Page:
Cape Wind would pose hazards to marine vessel navigation, air traffic control, fishing vessel and gear deployment, and search and rescue efforts. The navigation chart below shows the 25 square mile footprint of the Cape Wind project, which is dangerously close to passenger ferry (green) and shipping routes (blue and red).
Cape Wind’s proposed turbines present 130 obstacles to navigation. The proposed Cape Wind project would be directly adjacent to a major shipping lane and passenger ferry routes. For a ship or boat traveling at just over 5 knots, the turbines would be spaced about 2 minutes apart, and only one minute apart at a speed of 12 knots jeopardizing a ship or boat crew’s ability to take avoidance action in an emergency.
The British Chamber of Shipping “has confirmed that there may be an impact on air and marine radar within 1.5 nautical miles of turbines” and “advocates the adoption of a precautionary separation zone of at least two nautical miles from recognized shipping lanes.” The McGowan Group, in its February, 2006 assessment report: Impact of UK Offshore Renewable Energy Guidelines, concluded that under UK standards and guidelines, the [Cape Wind] project lacks a detailed navigation risk assessment. “The impacts of this project to marine transportation, the marine environment and public safety are significant in a region plagued with challenging weather and currents for its varied waterway traffic.”
A previous 2004 McGowan Group report focusing on the project’s navigational safety impacts concluded that the Cape Wind project is “incompatible with the needs of marine transportation” in Nantucket Sound and poses unacceptable and unnecessary risk to cruise ships and ferry vessels, oil transport, fishing, and recreational users due to its proximity to active shipping channels.”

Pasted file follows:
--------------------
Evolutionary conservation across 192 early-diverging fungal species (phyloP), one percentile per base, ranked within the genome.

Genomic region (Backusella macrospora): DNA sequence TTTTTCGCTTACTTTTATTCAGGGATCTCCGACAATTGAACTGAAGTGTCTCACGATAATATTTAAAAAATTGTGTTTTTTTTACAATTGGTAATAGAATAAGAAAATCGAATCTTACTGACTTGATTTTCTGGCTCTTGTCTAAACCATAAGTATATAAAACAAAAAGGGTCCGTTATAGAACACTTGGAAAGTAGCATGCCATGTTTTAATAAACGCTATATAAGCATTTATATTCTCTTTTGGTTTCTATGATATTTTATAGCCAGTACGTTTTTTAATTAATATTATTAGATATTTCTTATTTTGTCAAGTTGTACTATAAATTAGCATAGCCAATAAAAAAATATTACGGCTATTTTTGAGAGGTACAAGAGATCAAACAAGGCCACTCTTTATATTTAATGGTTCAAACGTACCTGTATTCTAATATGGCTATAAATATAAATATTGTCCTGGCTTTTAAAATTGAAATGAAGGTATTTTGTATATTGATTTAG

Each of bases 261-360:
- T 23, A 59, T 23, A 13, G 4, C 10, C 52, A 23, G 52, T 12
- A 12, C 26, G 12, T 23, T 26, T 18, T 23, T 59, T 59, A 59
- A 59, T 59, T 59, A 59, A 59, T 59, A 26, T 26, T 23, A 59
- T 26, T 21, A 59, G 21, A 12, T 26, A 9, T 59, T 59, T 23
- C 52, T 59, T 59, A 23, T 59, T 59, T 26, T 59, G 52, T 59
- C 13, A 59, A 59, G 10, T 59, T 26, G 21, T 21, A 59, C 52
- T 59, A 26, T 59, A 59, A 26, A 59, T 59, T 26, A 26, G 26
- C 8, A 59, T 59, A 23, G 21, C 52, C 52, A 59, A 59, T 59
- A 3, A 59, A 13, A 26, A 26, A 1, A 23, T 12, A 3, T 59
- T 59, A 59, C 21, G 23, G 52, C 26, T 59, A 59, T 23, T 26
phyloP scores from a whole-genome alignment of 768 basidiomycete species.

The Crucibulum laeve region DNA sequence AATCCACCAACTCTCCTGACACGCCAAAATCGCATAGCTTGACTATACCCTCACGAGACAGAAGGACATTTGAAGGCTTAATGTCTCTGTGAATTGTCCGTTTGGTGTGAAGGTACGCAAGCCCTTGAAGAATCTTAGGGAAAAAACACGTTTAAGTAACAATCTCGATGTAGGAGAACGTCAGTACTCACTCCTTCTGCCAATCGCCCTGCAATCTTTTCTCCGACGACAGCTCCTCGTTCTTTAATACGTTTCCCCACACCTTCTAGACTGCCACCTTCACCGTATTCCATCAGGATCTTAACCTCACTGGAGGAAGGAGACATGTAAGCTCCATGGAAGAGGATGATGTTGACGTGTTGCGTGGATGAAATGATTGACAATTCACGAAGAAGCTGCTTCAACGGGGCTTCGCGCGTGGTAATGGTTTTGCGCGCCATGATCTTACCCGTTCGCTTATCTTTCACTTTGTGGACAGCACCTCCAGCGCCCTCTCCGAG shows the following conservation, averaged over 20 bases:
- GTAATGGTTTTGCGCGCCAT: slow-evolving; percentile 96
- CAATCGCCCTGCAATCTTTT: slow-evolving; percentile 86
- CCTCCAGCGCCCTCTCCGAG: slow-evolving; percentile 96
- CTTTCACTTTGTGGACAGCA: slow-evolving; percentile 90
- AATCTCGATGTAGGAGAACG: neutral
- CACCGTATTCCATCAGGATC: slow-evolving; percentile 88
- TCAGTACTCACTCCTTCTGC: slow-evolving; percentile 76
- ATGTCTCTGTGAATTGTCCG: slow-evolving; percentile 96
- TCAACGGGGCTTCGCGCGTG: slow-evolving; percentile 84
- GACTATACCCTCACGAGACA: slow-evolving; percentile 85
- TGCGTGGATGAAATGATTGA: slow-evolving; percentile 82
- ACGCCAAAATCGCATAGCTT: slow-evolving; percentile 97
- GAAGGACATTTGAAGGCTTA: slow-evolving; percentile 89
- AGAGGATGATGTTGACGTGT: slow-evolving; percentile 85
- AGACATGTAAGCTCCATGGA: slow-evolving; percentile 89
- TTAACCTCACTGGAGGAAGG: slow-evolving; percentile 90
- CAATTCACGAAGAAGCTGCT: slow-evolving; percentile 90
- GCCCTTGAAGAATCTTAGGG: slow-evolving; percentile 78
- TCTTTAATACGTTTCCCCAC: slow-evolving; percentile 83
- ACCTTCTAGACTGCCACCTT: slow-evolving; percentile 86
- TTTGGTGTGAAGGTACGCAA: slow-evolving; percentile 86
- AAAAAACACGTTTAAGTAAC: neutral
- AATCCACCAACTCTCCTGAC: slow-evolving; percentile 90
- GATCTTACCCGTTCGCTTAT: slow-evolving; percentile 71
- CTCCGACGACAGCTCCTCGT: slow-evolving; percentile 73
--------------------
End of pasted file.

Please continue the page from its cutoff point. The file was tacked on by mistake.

The Steamship and Hy-Line ferries, which transport roughly 3 million passengers each year, are critical of placing an industrial power plant in the middle of Nantucket Sound. The Steamship Authority, which makes more than 14,000 trips to Nantucket and Martha’s Vineyard each year, states that the wind power plant “has the potential for creating a significant hazard to safe navigation.” They go on to explain that “the concluding factor is that the proposed complex offers a significant number of potential hazards that cannot be ignored. Maritime history is testimony to the fact that accidents at sea happen quickly, often without warning, and in locations where they were least expected to occur.”
Studies by the British Ministry of Defense show that wind turbines confuse radar systems, causing air traffic controllers to lose track of planes in flight. Here in the United States, the United States Department of Defense (DOD) recently confirmed that wind turbines located within “line of sight” can interfere with radar systems.
In terms of the Cape Wind project, the Federal Aviation Administration (FAA) must issue a new hazard determination because of changes in Cape Wind’s footprint and an increase in the height of each turbine from 417 to 440 feet.
Search and Rescue
The Cape Wind project would compromise Coast Guard search and rescue efforts. The inability of the Coast Guard to perform helicopter rescues in bad weather in the project area is of great concern.
According to William H. Rypka, retired Coast Guard Lieutenant Commander, “Had [the turbines] been in place there is no possible way that a safe search by helicopter could have been conducted, much less the person rescued.”
Because of the safety hazards posed by the construction and operation of offshore wind turbines, virtually every offshore wind project in Europe has some sort of public access and/or fishing restriction.
The McGowan report found that after construction, exclusionary zones may be required throughout the wind plant or around the base of each tower for the 20-25 year life of the project. The entire 25-square mile area could be closed to all fishing throughout the project’s life due to the significant navigational risk to commercial and recreational boats and the high likelihood of a marine casualty. This would have serious effects for Cape fishermen who derive as much as 60% of their livelihood from fishing in Horseshoe Shoal.